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Rabbi Lipskar's weekly d'var torah

Baruch Hashem

 

VAYISHLACH ~ YUD TES KISLEV 5780

 

As we celebrate the Rosh Hashanah for Chassiduth on the 19th of Kislev (Yud Tes Kislev) we commemorate the emancipation of the Founder of Chabad/Lubavitch, the Alter Rebbe, Reb Schneur Zalman of Liadi, from a death-row imprisonment. The story of the Alter Rebbe’s imprisonment through the false accusation by fellow Jews whose mission was to destroy and eliminate Chassiduth is an updated re-experience of this week’s Torah portion.

 

Only a fellow Jewish brother from the same upbringing and family can completely destroy another Jewish brother and family.

 

As the Alter Rebbe faced the most formidable challenges and painful circumstances even to the extent of imminent loss of his life, he stood on the shoulders of his illustrious Father Jacob who faced similar challenges and difficulties and not only survived and persevered but was successful in an “over the top” manner.

 

As we read the following episode just substitute Yaacov and Eisav for the Alter Rebbe and his opponents.

 

Yaakov meets Eisav. This confrontation is prefaced by trepidation, fear, anxiety, insecurity and dread but also hope and faith by Yaakov, and anger, revenge, murderous intent and faithless power by Eisav.

 

They march toward each other with opposite emotions and expectations. Yaakov, even as he prepares for a miracle, resigns to the possibility of significant loss of life and possessions while Eisav strives to kill and annihilate.  A miraculous spirit of camaraderie and fraternity ensues as they come together in embrace and seeming love, albeit only temporarily.

 

This traumatic episode is preceded by Yaakov wrestling with the angel representing Eisav, and when Yaakov is given the name Yisrael which becomes the eternal identity of the Jewish People. The sequence of these events and their content must have relevance, not only to the Biblical story of that time and place where it actually transpires, but to each of us in our personal lives and time.

 

was a strong person with a very powerful family. Two of his sons killed an entire city.  One of his sons saved the mighty YaakovKingdom of Egypt. Yaakov’s grandfather, Avraham, vanquished the four great Kingdoms who vanquished 5 Kingdoms and imprisoned his nephew. Yet Yaakov prepared for war only as a last resort. Why did he not rid the world of the evil Eisav?  Why was that not an important objective? 

 

Eisav was a product of Yitzchak, our second Patriarch, and so contained enormous energy. Together with being a progeny of Yitzchak and Rivkah, Kaballah teaches that his origin was from the world of Tohu/Chaos where the light/energy forces are extremely powerful and multitudinous to the extent that they overwhelmed and shattered the vessels of creation because they could not contain them.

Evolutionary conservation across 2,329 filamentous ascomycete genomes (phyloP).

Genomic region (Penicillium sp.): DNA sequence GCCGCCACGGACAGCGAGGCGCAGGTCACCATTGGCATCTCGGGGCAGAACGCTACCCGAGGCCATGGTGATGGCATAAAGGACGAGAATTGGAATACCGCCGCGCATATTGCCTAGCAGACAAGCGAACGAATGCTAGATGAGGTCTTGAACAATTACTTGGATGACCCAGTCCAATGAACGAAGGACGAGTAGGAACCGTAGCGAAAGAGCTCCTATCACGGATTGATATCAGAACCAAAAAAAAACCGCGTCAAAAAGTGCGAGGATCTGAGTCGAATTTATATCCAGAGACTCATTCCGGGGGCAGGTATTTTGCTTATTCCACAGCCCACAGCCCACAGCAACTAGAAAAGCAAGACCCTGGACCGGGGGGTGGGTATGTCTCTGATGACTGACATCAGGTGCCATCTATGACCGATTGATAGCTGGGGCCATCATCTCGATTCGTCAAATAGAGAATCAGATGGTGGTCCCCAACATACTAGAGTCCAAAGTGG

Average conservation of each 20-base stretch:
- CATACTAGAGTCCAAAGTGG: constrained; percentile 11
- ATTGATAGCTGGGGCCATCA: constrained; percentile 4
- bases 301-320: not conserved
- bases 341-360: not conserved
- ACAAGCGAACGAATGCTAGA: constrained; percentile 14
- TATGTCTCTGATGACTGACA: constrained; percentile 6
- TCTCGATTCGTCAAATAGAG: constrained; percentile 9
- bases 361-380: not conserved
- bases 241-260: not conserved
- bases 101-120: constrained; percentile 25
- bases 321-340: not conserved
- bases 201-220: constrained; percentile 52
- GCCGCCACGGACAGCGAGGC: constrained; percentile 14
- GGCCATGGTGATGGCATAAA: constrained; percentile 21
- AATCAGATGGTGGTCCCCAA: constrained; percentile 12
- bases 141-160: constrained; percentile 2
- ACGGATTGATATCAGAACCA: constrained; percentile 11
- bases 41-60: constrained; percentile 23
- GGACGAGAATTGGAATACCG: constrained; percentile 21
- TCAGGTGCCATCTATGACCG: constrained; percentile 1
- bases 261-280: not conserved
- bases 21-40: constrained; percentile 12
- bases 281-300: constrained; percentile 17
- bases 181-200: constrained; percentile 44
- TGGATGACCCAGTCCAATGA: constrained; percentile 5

Yaakov realized this and knew that eventually he would need and have the power to harness this enormous energy and utilize it to illuminate G-d’s world.  

 

His initial fear was based on the recognition of Eisav’s yet-unrefined power, while their brotherly embrace was a precursor to the messianic period, when that which challenged and threatened us during our exile/Galut experience will be elevated and transformed to fill the world with the light of holiness as the waters fill the seas. That is what the Alter Rebbe’s Chassiduth teaches and promulgates.

 

Have a good Shabbos and a great week and Le Shana Tova for Chassiduth and the study of Chassiduth!

 

 

Rabbi Lipskar 

 

 

The Shul Pushka Campaign

 

It's the little things in life that count. G-d fills the world every moment with His divine energy. Tzedakah is one of the special and significant ways to create an all-encompassing Mitzvah, and in today's world, we need more Mitzvot than ever. It doesn't matter where or how much you give, just make Tzedakah part of your day.

The Shul provides beautiful Pushkas (Charity Boxes)* to the community and to all those that would like to participate in the important Mitzvah of Tzedakah. To request a ShulPushka please call: The ShulShul Office: 305-868-1411 or fill out this form below.

 

To Learn More About The Meaning of Tzedakah Click Here

Jewish Holidays

 

All Jewish holidays begin the evening before the date specified on most calendars. This is because a Jewish "day" begins and ends at sunset, rather than at midnight. If you read the story of creation in Genesis Ch. 1, you will notice that it says, "And there was evening, and there was morning, one day."